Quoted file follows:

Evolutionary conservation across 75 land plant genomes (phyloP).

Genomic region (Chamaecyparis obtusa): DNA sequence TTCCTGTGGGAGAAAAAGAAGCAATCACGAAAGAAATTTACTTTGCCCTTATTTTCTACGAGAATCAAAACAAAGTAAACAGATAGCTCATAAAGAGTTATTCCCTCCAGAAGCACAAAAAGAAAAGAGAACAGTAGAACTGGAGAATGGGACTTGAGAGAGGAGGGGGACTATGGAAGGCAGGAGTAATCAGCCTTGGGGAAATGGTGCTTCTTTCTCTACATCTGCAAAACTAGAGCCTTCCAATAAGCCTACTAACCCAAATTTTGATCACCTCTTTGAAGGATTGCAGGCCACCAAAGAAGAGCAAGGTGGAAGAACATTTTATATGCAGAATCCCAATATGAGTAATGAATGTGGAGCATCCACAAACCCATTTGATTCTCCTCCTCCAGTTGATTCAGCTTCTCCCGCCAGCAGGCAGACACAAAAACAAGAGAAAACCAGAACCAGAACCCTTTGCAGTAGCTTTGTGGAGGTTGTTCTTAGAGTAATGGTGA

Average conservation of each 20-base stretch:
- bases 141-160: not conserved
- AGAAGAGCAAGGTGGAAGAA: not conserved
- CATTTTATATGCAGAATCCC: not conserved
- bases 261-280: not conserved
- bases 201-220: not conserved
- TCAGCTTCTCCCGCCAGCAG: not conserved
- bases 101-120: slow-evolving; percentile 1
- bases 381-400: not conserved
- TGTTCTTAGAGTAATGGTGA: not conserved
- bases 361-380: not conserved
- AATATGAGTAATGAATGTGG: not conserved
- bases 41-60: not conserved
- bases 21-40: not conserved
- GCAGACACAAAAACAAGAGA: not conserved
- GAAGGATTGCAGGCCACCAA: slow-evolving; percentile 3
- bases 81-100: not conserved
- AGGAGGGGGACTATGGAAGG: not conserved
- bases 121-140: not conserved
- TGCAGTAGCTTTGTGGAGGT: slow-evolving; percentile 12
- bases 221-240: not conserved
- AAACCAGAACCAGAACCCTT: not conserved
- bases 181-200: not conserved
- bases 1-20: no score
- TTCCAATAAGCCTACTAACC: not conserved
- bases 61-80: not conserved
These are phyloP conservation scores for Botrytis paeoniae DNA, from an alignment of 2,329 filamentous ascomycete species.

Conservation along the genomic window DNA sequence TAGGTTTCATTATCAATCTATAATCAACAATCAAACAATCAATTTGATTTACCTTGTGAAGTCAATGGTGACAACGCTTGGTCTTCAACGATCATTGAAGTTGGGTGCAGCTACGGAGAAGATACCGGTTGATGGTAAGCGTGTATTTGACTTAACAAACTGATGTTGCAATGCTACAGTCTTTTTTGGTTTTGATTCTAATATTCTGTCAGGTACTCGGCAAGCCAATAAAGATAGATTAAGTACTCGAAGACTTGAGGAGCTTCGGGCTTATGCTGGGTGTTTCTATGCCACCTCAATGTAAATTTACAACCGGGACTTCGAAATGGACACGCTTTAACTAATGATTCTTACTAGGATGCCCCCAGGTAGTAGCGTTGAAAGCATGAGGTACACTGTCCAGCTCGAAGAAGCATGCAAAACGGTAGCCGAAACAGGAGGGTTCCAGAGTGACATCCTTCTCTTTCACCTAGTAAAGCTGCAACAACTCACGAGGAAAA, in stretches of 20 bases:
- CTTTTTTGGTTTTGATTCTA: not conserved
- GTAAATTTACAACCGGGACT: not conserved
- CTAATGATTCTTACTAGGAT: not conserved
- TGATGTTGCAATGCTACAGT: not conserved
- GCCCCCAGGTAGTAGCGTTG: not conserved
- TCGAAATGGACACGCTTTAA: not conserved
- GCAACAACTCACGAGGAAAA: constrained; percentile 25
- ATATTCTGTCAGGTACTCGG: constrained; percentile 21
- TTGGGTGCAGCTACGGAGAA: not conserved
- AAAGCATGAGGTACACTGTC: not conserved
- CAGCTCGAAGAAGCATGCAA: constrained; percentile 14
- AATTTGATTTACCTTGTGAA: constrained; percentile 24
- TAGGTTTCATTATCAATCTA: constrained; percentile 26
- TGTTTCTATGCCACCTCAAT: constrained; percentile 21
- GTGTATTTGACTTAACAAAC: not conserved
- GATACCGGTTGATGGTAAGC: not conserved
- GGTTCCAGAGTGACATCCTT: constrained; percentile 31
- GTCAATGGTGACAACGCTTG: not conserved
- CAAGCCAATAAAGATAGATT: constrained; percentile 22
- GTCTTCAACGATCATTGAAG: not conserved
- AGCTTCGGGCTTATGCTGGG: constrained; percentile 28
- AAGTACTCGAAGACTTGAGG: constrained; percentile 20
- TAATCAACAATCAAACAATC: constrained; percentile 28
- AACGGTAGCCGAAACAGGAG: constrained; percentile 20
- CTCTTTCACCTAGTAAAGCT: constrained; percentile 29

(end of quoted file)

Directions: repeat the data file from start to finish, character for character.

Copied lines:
Evolutionary conservation across 75 land plant genomes (phyloP).

Genomic region (Chamaecyparis obtusa): DNA sequence TTCCTGTGGGAGAAAAAGAAGCAATCACGAAAGAAATTTACTTTGCCCTTATTTTCTACGAGAATCAAAACAAAGTAAACAGATAGCTCATAAAGAGTTATTCCCTCCAGAAGCACAAAAAGAAAAGAGAACAGTAGAACTGGAGAATGGGACTTGAGAGAGGAGGGGGACTATGGAAGGCAGGAGTAATCAGCCTTGGGGAAATGGTGCTTCTTTCTCTACATCTGCAAAACTAGAGCCTTCCAATAAGCCTACTAACCCAAATTTTGATCACCTCTTTGAAGGATTGCAGGCCACCAAAGAAGAGCAAGGTGGAAGAACATTTTATATGCAGAATCCCAATATGAGTAATGAATGTGGAGCATCCACAAACCCATTTGATTCTCCTCCTCCAGTTGATTCAGCTTCTCCCGCCAGCAGGCAGACACAAAAACAAGAGAAAACCAGAACCAGAACCCTTTGCAGTAGCTTTGTGGAGGTTGTTCTTAGAGTAATGGTGA

Average conservation of each 20-base stretch:
- bases 141-160: not conserved
- AGAAGAGCAAGGTGGAAGAA: not conserved
- CATTTTATATGCAGAATCCC: not conserved
- bases 261-280: not conserved
- bases 201-220: not conserved
- TCAGCTTCTCCCGCCAGCAG: not conserved
- bases 101-120: slow-evolving; percentile 1
- bases 381-400: not conserved
- TGTTCTTAGAGTAATGGTGA: not conserved
- bases 361-380: not conserved
- AATATGAGTAATGAATGTGG: not conserved
- bases 41-60: not conserved
- bases 21-40: not conserved
- GCAGACACAAAAACAAGAGA: not conserved
- GAAGGATTGCAGGCCACCAA: slow-evolving; percentile 3
- bases 81-100: not conserved
- AGGAGGGGGACTATGGAAGG: not conserved
- bases 121-140: not conserved
- TGCAGTAGCTTTGTGGAGGT: slow-evolving; percentile 12
- bases 221-240: not conserved
- AAACCAGAACCAGAACCCTT: not conserved
- bases 181-200: not conserved
- bases 1-20: no score
- TTCCAATAAGCCTACTAACC: not conserved
- bases 61-80: not conserved
These are phyloP conservation scores for Botrytis paeoniae DNA, from an alignment of 2,329 filamentous ascomycete species.

Conservation along the genomic window DNA sequence TAGGTTTCATTATCAATCTATAATCAACAATCAAACAATCAATTTGATTTACCTTGTGAAGTCAATGGTGACAACGCTTGGTCTTCAACGATCATTGAAGTTGGGTGCAGCTACGGAGAAGATACCGGTTGATGGTAAGCGTGTATTTGACTTAACAAACTGATGTTGCAATGCTACAGTCTTTTTTGGTTTTGATTCTAATATTCTGTCAGGTACTCGGCAAGCCAATAAAGATAGATTAAGTACTCGAAGACTTGAGGAGCTTCGGGCTTATGCTGGGTGTTTCTATGCCACCTCAATGTAAATTTACAACCGGGACTTCGAAATGGACACGCTTTAACTAATGATTCTTACTAGGATGCCCCCAGGTAGTAGCGTTGAAAGCATGAGGTACACTGTCCAGCTCGAAGAAGCATGCAAAACGGTAGCCGAAACAGGAGGGTTCCAGAGTGACATCCTTCTCTTTCACCTAGTAAAGCTGCAACAACTCACGAGGAAAA, in stretches of 20 bases:
- CTTTTTTGGTTTTGATTCTA: not conserved
- GTAAATTTACAACCGGGACT: not conserved
- CTAATGATTCTTACTAGGAT: not conserved
- TGATGTTGCAATGCTACAGT: not conserved
- GCCCCCAGGTAGTAGCGTTG: not conserved
- TCGAAATGGACACGCTTTAA: not conserved
- GCAACAACTCACGAGGAAAA: constrained; percentile 25
- ATATTCTGTCAGGTACTCGG: constrained; percentile 21
- TTGGGTGCAGCTACGGAGAA: not conserved
- AAAGCATGAGGTACACTGTC: not conserved
- CAGCTCGAAGAAGCATGCAA: constrained; percentile 14
- AATTTGATTTACCTTGTGAA: constrained; percentile 24
- TAGGTTTCATTATCAATCTA: constrained; percentile 26
- TGTTTCTATGCCACCTCAAT: constrained; percentile 21
- GTGTATTTGACTTAACAAAC: not conserved
- GATACCGGTTGATGGTAAGC: not conserved
- GGTTCCAGAGTGACATCCTT: constrained; percentile 31
- GTCAATGGTGACAACGCTTG: not conserved
- CAAGCCAATAAAGATAGATT: constrained; percentile 22
- GTCTTCAACGATCATTGAAG: not conserved
- AGCTTCGGGCTTATGCTGGG: constrained; percentile 28
- AAGTACTCGAAGACTTGAGG: constrained; percentile 20
- TAATCAACAATCAAACAATC: constrained; percentile 28
- AACGGTAGCCGAAACAGGAG: constrained; percentile 20
- CTCTTTCACCTAGTAAAGCT: constrained; percentile 29